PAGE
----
Social reading is normal reading. …  Even after the invention of the Gutenberg press, the possession of books was outside the reach of most people. …. The tradition of people reading to each other remains alive and well. …  It wasn’t until mass market books became available that reading, as we know it, was identified as a (almost-solely) solitary activity (overall literacy rates had to catch up as well, but that’s another issue).

I sometimes think of reading as “story absorption” to remind myself that stories were not always bound in books, but I am also glad that, at this point in the evolution of storytelling, when “wreading” happens in a Story Garden (because analysis, comment, reinterpretation and embellishment are inevitable parts of creation and of play), texts may still be part of the discussion.



{Sun 13 June 2010}   Alone Together
Alone Together

There’s something so poignant about the phrase, “alone together”. It stuck in my head after I saw this CNN video about Eric Whitacre’s Virtual Choir on YouTube. I presume that most readers of this blog have seen it too. I wonder whether the same phrase at the end of John Vennavally-Rao’s report has also intrigued, delighted and troubled you?

I’m putting down here some random thoughts that haven’t fully coalesced yet into a coherent philosophy, but I’m chasing something/ some things that are hard to see.

The haunting beauty of the choral sound and the inclusive arc of differently coloured faces and backgrounds on the red-curtained stage of cyberspace pleased me deeply. I smiled. I watched it again. I forwarded it to a few friends. I watched it again. I studied a few of the faces — each singing peacefully and unselfconsciously as one can only do in one’s own private space. I felt glad and privileged to have access to those private moments mixed together in an enormous public display that reached and continues to reach across continents and across time. It was/is something precious. I googled Eric Whitacre. I was pleased to read that he’s working on more pieces for the Virtual Choir, perhaps some original work…

And yet, why does it haunt me so? The sense of longing, of reaching out for connection that is communicated to me, the viewer-hearer, is largely a function of the strangeness of the presentation, not of each individual’s communication. Most of the singers look extraordinarily serene, like people absent from the world because they’re in “flow” (Csíkszentmihályi, 1990).  People who are physically together when singing together, no matter with how much joy or harmony, don’t wear exactly the same expression as an individual in private rapture. Or didn’t, anyway. As we reach out for connection in this new way, are we inviting others to steal a part of our soul that previously only revealed itself to the walls or landscapes of our private spaces?

Even as I delight in the confluence of digital media that make possible this self-revelatory joining of humans who know nothing of each other besides that all (all of those who are featured, anyway) can sing, I cannot help but be conscious of all those intervening media, “the storage and transmission channels or tools used to store and deliver information or data”. They make the fragile meaning that could not exist if the electricity failed.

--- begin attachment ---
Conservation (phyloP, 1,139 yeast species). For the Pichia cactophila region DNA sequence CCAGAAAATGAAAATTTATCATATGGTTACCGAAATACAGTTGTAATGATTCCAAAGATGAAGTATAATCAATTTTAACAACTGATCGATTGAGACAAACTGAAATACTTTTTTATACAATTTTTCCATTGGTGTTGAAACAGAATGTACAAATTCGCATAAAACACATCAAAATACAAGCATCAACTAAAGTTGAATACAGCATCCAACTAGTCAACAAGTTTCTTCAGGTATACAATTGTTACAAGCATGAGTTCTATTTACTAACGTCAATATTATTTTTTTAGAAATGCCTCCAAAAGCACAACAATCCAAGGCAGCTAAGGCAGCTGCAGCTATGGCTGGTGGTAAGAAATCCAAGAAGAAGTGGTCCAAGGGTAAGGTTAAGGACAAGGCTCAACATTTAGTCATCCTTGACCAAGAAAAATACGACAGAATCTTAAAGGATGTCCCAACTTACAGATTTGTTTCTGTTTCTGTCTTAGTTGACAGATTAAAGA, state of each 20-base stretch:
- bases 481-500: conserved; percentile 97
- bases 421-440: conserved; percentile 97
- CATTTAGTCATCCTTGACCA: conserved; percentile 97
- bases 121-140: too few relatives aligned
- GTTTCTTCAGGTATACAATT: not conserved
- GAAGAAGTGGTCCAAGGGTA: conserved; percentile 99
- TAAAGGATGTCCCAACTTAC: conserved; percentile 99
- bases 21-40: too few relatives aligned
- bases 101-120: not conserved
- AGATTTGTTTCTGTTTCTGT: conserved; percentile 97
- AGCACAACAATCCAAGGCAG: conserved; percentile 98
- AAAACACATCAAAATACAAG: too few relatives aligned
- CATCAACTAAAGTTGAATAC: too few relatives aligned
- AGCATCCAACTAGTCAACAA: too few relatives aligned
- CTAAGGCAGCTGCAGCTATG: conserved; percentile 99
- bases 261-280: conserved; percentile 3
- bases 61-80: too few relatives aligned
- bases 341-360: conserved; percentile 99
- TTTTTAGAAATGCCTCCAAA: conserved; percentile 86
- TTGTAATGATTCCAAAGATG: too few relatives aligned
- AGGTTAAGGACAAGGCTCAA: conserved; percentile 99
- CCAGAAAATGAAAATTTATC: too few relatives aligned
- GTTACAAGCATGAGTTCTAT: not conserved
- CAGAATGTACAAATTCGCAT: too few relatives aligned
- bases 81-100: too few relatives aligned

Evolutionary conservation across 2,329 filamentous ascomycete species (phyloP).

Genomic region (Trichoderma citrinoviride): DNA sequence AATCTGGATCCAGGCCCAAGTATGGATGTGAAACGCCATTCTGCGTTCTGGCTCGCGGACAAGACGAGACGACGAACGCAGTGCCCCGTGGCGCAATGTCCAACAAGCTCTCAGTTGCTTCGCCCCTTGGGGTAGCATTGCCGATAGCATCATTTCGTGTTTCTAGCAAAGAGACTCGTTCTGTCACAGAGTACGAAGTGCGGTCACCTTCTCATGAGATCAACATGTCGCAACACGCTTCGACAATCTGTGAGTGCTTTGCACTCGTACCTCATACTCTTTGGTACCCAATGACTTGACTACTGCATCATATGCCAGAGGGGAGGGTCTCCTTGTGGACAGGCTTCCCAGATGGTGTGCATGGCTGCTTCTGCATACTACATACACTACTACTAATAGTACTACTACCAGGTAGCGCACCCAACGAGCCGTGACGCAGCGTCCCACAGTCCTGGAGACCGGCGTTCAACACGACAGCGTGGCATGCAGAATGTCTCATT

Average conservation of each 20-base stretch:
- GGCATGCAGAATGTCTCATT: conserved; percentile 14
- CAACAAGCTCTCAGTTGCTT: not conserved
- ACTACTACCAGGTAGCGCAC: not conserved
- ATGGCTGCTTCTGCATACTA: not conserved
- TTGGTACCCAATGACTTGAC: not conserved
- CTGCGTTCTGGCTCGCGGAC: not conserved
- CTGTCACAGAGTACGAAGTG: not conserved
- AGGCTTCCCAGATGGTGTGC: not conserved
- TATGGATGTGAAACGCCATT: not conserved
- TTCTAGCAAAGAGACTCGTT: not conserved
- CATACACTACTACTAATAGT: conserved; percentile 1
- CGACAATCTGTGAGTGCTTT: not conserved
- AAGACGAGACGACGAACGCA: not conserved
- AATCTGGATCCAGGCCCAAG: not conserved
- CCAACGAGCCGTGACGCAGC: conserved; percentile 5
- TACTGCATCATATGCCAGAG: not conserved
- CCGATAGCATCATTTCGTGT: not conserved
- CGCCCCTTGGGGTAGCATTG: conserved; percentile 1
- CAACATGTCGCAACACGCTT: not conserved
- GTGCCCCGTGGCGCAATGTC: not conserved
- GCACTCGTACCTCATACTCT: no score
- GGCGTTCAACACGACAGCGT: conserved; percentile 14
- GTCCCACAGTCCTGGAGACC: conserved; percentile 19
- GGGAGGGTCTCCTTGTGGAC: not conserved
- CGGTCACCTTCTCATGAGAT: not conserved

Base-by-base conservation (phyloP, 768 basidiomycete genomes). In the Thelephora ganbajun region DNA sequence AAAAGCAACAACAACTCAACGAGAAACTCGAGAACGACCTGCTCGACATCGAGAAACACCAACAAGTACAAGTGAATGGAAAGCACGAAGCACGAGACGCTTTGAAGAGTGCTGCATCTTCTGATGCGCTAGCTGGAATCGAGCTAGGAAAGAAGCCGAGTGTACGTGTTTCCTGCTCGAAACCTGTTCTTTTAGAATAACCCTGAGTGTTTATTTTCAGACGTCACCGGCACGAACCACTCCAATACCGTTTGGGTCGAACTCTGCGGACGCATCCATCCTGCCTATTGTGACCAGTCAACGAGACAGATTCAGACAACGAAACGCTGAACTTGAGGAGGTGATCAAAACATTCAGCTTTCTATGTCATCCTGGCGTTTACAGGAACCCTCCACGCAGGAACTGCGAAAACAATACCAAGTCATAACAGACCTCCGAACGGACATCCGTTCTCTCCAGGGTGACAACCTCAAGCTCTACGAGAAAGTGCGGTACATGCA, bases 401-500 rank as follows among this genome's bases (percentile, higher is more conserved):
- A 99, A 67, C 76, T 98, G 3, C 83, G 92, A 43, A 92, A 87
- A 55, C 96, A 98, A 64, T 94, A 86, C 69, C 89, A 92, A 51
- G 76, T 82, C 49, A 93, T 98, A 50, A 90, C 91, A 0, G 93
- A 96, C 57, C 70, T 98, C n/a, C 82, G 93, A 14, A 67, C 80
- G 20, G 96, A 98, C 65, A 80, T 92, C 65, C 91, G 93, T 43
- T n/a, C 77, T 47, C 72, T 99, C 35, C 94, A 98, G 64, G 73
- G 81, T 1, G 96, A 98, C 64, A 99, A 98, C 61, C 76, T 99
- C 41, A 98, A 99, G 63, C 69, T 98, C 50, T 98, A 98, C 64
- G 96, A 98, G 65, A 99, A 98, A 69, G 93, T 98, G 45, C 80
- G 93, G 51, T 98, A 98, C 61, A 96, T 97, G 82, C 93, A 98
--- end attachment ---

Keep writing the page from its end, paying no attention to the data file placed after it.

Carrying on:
But isn’t this just a logical 21st century extension of the artistic process? Artists have always used materials and techniques to transform base material into something else. It’s what artists do. Why does this seem different to me?

Partly, it’s the ephemerality of it — the is-and-notness that flickers on and off at the whim of the switch. Also, it’s the way the human sources are both enhanced by and subsumed in the media. Their “togetherness” is something that the media help us (and them) to imagine. We imagine willingly, but the compulsive clarity of video entices us to go further — to believe, despite ourselves. This mixture of the not-real and the real is disturbing. The putative “togetherness” (not-real) painfully emphasizes the aloneness (real) of the participants. We see each person’s aloneness clearly, multiplied a hundred times in an instant. Usually, we would suspect it only by extension from our own aloneness, when we can risk being conscious of that, and only one-by-one, from the occasional glimpses provided by circumstance.

On the other hand, we also see some elements that inspire us to seek togetherness… that give us hope. Despite our different countries, languages, cultures, genders and body types, we can all sing; we all aspire to make beautiful sounds; we can participate and cooperate to harmonious effect (albeit with the help of a strong guiding and editing hand); we all seek out private time or space to connect with ourselves, we can all be receptive; we can all be gentle. We also all enjoy and depend on similar electronic equipment for our communication and pleasure, so we are patient with each other as we struggle with its vagaries.

As the days passed, my thoughts turned to the creator/conductor/guide/editor — the uber-artist who put it all together. The reach of the work in terms of participants and, even more, of audience, and the fact that the harmony is created in his own private space by one over/above/outside the private spaces of those making the sounds, made me think of him in godlike terms. He is a small god, but with incredibly long digital arms. And now we can all be like him. We “little kings” are no longer held in check by the limitations of our physical resources. We are let loose with the power to make our megalomaniac dreams come true — in a sense — but we pay with the constant awareness of our aloneness.